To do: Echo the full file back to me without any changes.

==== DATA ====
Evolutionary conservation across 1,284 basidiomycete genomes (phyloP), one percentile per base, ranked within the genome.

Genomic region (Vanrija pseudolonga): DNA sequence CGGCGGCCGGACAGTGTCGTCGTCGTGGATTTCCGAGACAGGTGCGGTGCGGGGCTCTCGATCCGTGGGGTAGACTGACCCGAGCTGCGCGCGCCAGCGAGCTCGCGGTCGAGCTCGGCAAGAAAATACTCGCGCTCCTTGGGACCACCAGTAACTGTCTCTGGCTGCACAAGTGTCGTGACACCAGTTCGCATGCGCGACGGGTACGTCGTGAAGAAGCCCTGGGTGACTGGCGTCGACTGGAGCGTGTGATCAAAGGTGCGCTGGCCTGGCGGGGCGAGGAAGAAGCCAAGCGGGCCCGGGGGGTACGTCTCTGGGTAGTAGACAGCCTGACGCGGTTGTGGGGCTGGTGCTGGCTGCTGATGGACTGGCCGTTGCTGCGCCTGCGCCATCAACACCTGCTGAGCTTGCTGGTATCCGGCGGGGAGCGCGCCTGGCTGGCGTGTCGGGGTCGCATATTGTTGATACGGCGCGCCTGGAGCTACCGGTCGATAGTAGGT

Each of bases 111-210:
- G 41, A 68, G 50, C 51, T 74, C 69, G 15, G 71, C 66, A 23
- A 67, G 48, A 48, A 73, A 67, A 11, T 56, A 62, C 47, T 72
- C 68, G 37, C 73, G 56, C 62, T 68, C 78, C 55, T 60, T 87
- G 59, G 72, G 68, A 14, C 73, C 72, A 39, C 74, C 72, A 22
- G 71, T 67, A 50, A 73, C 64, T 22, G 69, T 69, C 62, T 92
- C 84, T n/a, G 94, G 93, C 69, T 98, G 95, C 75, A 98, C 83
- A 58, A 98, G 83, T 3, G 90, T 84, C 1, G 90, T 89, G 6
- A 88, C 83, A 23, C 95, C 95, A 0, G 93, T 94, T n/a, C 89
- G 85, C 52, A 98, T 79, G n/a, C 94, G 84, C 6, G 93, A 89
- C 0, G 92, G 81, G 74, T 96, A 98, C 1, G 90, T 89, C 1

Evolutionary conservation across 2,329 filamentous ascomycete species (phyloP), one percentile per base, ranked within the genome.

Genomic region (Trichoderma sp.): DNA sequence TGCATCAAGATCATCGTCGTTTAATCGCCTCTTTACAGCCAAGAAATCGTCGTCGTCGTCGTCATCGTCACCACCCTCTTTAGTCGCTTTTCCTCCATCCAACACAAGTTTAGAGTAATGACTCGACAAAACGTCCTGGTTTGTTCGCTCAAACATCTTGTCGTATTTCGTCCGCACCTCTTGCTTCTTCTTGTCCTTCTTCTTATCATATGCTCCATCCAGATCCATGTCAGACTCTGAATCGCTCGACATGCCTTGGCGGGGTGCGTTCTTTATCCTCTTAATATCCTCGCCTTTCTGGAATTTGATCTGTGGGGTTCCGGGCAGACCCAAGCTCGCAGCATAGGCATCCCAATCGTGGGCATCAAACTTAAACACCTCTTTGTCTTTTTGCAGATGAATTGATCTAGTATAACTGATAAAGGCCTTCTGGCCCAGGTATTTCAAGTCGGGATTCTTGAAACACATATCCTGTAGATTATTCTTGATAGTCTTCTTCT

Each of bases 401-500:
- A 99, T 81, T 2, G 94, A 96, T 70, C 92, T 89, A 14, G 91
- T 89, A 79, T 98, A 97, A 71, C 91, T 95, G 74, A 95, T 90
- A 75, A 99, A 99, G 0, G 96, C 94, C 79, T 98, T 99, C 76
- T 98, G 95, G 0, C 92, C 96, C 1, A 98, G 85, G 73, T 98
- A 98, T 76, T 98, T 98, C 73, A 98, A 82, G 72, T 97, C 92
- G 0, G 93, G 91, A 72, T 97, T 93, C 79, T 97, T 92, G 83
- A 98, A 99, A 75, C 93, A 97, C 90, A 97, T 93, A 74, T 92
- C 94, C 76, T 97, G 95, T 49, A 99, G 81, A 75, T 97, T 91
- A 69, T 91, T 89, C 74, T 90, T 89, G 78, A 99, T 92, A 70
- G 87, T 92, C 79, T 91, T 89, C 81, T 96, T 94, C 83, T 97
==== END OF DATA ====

Evolutionary conservation across 1,284 basidiomycete genomes (phyloP), one percentile per base, ranked within the genome.

Genomic region (Vanrija pseudolonga): DNA sequence CGGCGGCCGGACAGTGTCGTCGTCGTGGATTTCCGAGACAGGTGCGGTGCGGGGCTCTCGATCCGTGGGGTAGACTGACCCGAGCTGCGCGCGCCAGCGAGCTCGCGGTCGAGCTCGGCAAGAAAATACTCGCGCTCCTTGGGACCACCAGTAACTGTCTCTGGCTGCACAAGTGTCGTGACACCAGTTCGCATGCGCGACGGGTACGTCGTGAAGAAGCCCTGGGTGACTGGCGTCGACTGGAGCGTGTGATCAAAGGTGCGCTGGCCTGGCGGGGCGAGGAAGAAGCCAAGCGGGCCCGGGGGGTACGTCTCTGGGTAGTAGACAGCCTGACGCGGTTGTGGGGCTGGTGCTGGCTGCTGATGGACTGGCCGTTGCTGCGCCTGCGCCATCAACACCTGCTGAGCTTGCTGGTATCCGGCGGGGAGCGCGCCTGGCTGGCGTGTCGGGGTCGCATATTGTTGATACGGCGCGCCTGGAGCTACCGGTCGATAGTAGGT

Each of bases 111-210:
- G 41, A 68, G 50, C 51, T 74, C 69, G 15, G 71, C 66, A 23
- A 67, G 48, A 48, A 73, A 67, A 11, T 56, A 62, C 47, T 72
- C 68, G 37, C 73, G 56, C 62, T 68, C 78, C 55, T 60, T 87
- G 59, G 72, G 68, A 14, C 73, C 72, A 39, C 74, C 72, A 22
- G 71, T 67, A 50, A 73, C 64, T 22, G 69, T 69, C 62, T 92
- C 84, T n/a, G 94, G 93, C 69, T 98, G 95, C 75, A 98, C 83
- A 58, A 98, G 83, T 3, G 90, T 84, C 1, G 90, T 89, G 6
- A 88, C 83, A 23, C 95, C 95, A 0, G 93, T 94, T n/a, C 89
- G 85, C 52, A 98, T 79, G n/a, C 94, G 84, C 6, G 93, A 89
- C 0, G 92, G 81, G 74, T 96, A 98, C 1, G 90, T 89, C 1

Evolutionary conservation across 2,329 filamentous ascomycete species (phyloP), one percentile per base, ranked within the genome.

Genomic region (Trichoderma sp.): DNA sequence TGCATCAAGATCATCGTCGTTTAATCGCCTCTTTACAGCCAAGAAATCGTCGTCGTCGTCGTCATCGTCACCACCCTCTTTAGTCGCTTTTCCTCCATCCAACACAAGTTTAGAGTAATGACTCGACAAAACGTCCTGGTTTGTTCGCTCAAACATCTTGTCGTATTTCGTCCGCACCTCTTGCTTCTTCTTGTCCTTCTTCTTATCATATGCTCCATCCAGATCCATGTCAGACTCTGAATCGCTCGACATGCCTTGGCGGGGTGCGTTCTTTATCCTCTTAATATCCTCGCCTTTCTGGAATTTGATCTGTGGGGTTCCGGGCAGACCCAAGCTCGCAGCATAGGCATCCCAATCGTGGGCATCAAACTTAAACACCTCTTTGTCTTTTTGCAGATGAATTGATCTAGTATAACTGATAAAGGCCTTCTGGCCCAGGTATTTCAAGTCGGGATTCTTGAAACACATATCCTGTAGATTATTCTTGATAGTCTTCTTCT

Each of bases 401-500:
- A 99, T 81, T 2, G 94, A 96, T 70, C 92, T 89, A 14, G 91
- T 89, A 79, T 98, A 97, A 71, C 91, T 95, G 74, A 95, T 90
- A 75, A 99, A 99, G 0, G 96, C 94, C 79, T 98, T 99, C 76
- T 98, G 95, G 0, C 92, C 96, C 1, A 98, G 85, G 73, T 98
- A 98, T 76, T 98, T 98, C 73, A 98, A 82, G 72, T 97, C 92
- G 0, G 93, G 91, A 72, T 97, T 93, C 79, T 97, T 92, G 83
- A 98, A 99, A 75, C 93, A 97, C 90, A 97, T 93, A 74, T 92
- C 94, C 76, T 97, G 95, T 49, A 99, G 81, A 75, T 97, T 91
- A 69, T 91, T 89, C 74, T 90, T 89, G 78, A 99, T 92, A 70
- G 87, T 92, C 79, T 91, T 89, C 81, T 96, T 94, C 83, T 97